About Corvallis Aero
Corvallis Aero Service is devoted to providing quality service: our goal is to swiftly,
safely, and efficiently prepare you and your aircraft for your next flight.
We provide 100 Low Lead fuel and Jet A fuel with or without prist.
- A Full Service FBO
- After Hours Call-Out Service
- A Flight Planning Desk
- A Flight Planning Computer
- A 24hr Self-Serve Fuel Station
- 24hr-Accessible Clean Restrooms
- Free Coffee!
- A Comfortable Lobby
- Satellite TV.
- Vending Machines
- Free Wireless Internet Access
- A PSI Test Center
Corvallis Municipal Airport (KCVO) is located in the Willamette Valley about 2 nm south of Corvallis, 23 nm north of Eugene (KEUG), and 72 nm south of Portland (KPDX). Corvallis is a city of about 57,000 people and home of Oregon State University. KCVO is located on the boundary between the Seattle and Klamath Falls sectionals. It appears on both charts and also on the L-1 IFR enroute low altitude chart. The CVO VOR is located on the field and it provides navigational guidance for four Victor airways. The airport is in uncontrolled airspace (class G) but has a Class E overlay whose floor is 700 AGL.
Communications & Frequencies
AWOS-3: 135.775 (541-754-0081)
CVO VOR: 115.4
Seattle Center: 125.8
Cascade Approach from the air: 119.6
Cascade Approach from the ground: 127.5
McMinnville FSS: 122.3 (Eugene RCO), 122.6 (Salem RCO)
KCVO has two long, lighted runways. Runway 17-35 is 5900' and runway 9-27 is 3545' x 75'. Runway 17 is the calm wind runway (below 5 knots) and has an approach lighting system (MALSR). All except runway 9 have either VASIs (17, 35) or a PAPI (27). All lights are pilot controlled (7, 5, 3 clicks on 123.0) including the VASIs and the PAPI, so if it is daytime and you would like to use the VASI/PAPI or approach light system, click your mic.
The taxiways, indicated on the diagram, are well marked and straightforward. The only caveat is that Bravo and Charlie both cross runway 9-27, so look both ways and announce on the CTAF before crossing the runway.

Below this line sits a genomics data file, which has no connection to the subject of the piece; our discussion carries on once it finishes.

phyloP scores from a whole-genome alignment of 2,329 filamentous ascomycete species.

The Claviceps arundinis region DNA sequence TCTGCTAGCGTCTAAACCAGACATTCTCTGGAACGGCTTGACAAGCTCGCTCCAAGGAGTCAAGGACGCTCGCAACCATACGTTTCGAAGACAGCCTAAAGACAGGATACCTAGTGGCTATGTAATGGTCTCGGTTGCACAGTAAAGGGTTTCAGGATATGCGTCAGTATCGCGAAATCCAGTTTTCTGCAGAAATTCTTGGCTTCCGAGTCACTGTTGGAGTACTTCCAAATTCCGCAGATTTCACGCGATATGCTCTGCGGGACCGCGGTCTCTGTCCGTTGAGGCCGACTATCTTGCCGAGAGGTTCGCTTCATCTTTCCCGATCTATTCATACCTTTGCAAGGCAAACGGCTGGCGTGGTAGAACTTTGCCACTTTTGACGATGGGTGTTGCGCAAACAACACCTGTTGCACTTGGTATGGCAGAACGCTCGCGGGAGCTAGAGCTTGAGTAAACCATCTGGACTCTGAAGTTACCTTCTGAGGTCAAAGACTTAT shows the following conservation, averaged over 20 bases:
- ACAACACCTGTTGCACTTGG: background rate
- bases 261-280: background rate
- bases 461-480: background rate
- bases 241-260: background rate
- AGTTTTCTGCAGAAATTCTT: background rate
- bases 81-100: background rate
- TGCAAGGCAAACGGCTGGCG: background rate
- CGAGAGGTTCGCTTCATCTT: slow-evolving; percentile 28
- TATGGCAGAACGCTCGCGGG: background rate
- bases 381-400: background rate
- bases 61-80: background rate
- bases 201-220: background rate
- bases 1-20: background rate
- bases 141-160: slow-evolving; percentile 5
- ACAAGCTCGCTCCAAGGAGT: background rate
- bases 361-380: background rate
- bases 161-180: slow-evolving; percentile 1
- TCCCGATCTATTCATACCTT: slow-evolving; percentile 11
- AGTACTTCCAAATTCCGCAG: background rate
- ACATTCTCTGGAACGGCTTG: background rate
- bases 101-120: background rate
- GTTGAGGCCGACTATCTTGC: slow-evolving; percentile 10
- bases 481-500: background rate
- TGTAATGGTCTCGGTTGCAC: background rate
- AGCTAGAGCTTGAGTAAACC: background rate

There are convenient run-up pads near the end of runway 17 and runway 35. For runway 9, use the runway 17 pad. There is no run-up pad for runway 27, but there are two taxiways that intersect the alpha taxiway near the end of runway 27, where one can pull off and perform a run-up.
Traffic PatternThe traffic patterns for all runways are standard, left-hand patterns with entries of 45 degrees and an altitude of 1050 MSL (800 AOL). Since CVO VOR is located on the field, it can be used to help set up for a 45 degree pattern entry for all runways.
VFR: There is nothing tricky about arriving at KCVO in VMC. Simply listen to the AWOS, announce on the CTAF when you're approximately 10 miles out, turn on your landing lights, and enter the appropriate left-hand pattern on a 45. Announce on the 45, downwind, base, and final.
IFR: IFR arrivals are handled by Cascade Approach (119.6) during the daytime and Seattle Center (125.8) at night. There are six IFR approaches into KCVO: ILS, NDB, GPS, and VOR/DME to runway 17; GPS and VOR/DME to runway 35; and a VOR-A approach that lines up reasonably well with runway 27, provided you can get down fast enough (the circling MDA is 1400'). Cascade Approach is typically very accommodating and will usually vector you to final so you don't have to fly the full procedures. There are no STARS into KCVO.
VFR: For all runways, depart either straight out or make a 45 deg. left turn when able. You should maintain a minimum of 1500 MSL when flying over the city of Corvallis which is just north of the airport.
IFR: Cascade Departure can be reached from the ground at KCVO on 127.5 during the daytime so get your clearance directly from them. You will most likely be given a void time so be ready to depart before requesting your clearance. They will ask you to report airborne on 119.6. At night, you'll have to call FSS for a clearance or contact Seattle Center (125.8) once airborne.
There are two Charted Departure Procedures for KCVO and an obstacle departure procedure, all easy to fly with any aircraft, there are no high climb rates or unreasonable altitudes.
Things To Watch For
The football stadium for Oregon State University is only 3.9 nm north of the departure end of runway 35 and right in line with the runway. On football days there is an automatic TFR, beginning one hour before and ending one hour after the game. The TFR extends for a radius of 3 nm around the stadium and up to 3000 AGL, so if you are departing runway 35 you have less than 1 nm to make a left turn to avoid the TFR. There is a safety exception to the stadium TFR rule that allows takeoffs and landings for aircraft authorized by ATC. Thus, in IMC it is possible to fly an IFR approach to runway 17 over the stadium during a game, as long as you are cleared by ATC to do so.